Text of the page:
If the repair shop simply threw all their nuts and bolts together in a mad, disorganized drawer, it would be a disaster. The mechanics would spend most of their working hours trying to find parts.

The same is true in accounting. Highly effective financial management derives from a well-organized and well-thought-out chart of accounts that reflects the company’s goals and strategy. A great chart of accounts isn't just a list, it's a vibrant manifesto of what's important to the company.


I cannot over-emphasize how the chart of accounts really is the foundation of financial management. It drives pretty much everything, including these three major pillars:

  1. Clarity of financial reports.

  2. Success of budgeting.

  3. Accuracy of pricing.


Since this is such a massively important key, how much time do business leaders spend getting their chart of accounts right?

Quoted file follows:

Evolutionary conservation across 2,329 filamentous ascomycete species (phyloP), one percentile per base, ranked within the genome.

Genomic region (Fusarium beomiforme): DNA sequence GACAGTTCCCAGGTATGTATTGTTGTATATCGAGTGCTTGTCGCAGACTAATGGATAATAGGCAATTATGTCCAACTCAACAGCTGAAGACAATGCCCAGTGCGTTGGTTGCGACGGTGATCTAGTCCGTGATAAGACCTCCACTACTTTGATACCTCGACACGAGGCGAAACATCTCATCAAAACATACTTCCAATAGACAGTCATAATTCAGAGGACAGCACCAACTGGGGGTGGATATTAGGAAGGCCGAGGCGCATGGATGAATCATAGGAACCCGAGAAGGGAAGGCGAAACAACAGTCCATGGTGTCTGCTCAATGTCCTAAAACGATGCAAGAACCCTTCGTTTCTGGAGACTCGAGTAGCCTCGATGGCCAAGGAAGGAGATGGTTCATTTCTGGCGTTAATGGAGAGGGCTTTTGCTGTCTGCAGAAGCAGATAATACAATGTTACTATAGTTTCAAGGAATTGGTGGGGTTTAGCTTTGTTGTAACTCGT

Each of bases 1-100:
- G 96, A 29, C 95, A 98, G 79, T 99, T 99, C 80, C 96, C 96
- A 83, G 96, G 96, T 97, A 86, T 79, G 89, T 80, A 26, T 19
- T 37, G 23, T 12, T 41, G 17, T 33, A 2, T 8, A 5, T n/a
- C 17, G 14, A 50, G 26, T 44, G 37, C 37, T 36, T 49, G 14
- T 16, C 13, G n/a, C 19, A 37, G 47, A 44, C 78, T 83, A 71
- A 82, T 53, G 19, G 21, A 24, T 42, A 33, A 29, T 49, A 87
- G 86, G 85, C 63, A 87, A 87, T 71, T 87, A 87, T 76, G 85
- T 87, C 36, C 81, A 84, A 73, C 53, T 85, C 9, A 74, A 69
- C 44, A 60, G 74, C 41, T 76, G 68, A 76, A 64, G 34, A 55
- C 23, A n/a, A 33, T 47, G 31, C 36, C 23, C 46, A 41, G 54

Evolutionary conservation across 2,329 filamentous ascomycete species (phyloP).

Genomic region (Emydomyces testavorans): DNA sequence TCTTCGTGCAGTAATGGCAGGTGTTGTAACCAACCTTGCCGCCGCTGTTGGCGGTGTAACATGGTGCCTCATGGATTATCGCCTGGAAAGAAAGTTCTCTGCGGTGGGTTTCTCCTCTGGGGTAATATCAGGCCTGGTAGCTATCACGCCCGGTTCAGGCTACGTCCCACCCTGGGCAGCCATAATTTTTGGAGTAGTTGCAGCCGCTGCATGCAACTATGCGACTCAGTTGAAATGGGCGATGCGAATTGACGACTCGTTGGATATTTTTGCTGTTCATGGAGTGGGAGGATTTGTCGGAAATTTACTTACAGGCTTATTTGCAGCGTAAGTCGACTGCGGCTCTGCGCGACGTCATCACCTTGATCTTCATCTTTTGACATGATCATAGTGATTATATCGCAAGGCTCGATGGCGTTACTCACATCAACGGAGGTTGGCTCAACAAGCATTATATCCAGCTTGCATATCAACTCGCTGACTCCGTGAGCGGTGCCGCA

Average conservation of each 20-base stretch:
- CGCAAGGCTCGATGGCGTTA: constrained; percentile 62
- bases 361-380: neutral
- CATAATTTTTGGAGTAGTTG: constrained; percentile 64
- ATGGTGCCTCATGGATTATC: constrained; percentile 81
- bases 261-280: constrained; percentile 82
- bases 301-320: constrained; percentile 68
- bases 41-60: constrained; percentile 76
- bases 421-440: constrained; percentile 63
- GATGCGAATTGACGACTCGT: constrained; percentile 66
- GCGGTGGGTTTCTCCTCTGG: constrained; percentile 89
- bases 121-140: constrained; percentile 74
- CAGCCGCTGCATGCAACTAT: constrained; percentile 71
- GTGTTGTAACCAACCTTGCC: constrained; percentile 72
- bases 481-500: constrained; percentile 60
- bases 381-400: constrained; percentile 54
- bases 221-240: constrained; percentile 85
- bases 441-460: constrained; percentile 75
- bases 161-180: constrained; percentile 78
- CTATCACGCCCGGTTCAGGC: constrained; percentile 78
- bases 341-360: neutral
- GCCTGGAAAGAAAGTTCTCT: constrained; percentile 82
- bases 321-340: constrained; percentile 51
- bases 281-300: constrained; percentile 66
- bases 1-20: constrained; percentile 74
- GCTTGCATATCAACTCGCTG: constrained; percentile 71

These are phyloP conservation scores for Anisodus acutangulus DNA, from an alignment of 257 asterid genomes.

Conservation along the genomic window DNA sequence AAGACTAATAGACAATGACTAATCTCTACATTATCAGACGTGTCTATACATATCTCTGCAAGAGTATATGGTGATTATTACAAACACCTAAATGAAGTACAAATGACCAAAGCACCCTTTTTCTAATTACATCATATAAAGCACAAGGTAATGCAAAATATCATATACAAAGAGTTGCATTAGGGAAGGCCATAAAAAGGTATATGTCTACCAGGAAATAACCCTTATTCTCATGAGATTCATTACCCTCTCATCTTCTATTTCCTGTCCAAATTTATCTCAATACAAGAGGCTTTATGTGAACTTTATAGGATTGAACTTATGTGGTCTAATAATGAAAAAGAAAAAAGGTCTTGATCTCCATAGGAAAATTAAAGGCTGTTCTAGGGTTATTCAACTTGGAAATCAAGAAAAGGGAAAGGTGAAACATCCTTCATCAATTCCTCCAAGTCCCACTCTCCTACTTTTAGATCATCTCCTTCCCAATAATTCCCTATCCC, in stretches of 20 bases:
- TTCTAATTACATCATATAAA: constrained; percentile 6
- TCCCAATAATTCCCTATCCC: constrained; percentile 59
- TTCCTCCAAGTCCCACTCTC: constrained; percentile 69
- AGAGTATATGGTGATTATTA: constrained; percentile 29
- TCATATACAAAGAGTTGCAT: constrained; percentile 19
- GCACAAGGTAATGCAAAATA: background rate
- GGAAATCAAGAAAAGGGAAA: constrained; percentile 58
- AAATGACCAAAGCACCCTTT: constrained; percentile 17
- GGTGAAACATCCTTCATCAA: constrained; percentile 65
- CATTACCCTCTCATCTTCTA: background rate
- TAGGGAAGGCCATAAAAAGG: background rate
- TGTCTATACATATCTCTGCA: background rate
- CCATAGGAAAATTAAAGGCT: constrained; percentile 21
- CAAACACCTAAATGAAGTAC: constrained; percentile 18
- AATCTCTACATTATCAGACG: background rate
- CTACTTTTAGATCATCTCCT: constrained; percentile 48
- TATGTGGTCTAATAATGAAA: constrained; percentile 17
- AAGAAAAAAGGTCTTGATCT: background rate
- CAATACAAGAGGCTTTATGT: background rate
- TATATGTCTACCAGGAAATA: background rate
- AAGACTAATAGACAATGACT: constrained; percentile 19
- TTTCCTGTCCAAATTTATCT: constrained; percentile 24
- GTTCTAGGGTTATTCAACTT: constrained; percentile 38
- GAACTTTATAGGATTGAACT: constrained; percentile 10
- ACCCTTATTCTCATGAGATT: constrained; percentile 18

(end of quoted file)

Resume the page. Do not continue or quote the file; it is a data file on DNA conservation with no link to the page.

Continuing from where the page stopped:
In my experience? Usually zero.

A Superior Chart of Accounts

While the fine details of developing a superior chart of accounts are well beyond the scope of a 900-word article, here are a few tips to point in you in the right direction.


Tip #1: Carefully divide your expenses between variable and fixed.

Variable expenses go up every time you produce one more product or provide one more hour of service. Examples include: production labor, job materials, and shipping expense. Examples of fixed costs include rent, insurance and property taxes.


This tip sounds easy until you sit down and actually try it. What about utilities? Sales commissions? Shop supervisor wages? Waste removal? Small tools and equipment?


For guidance on these, go to the next tip.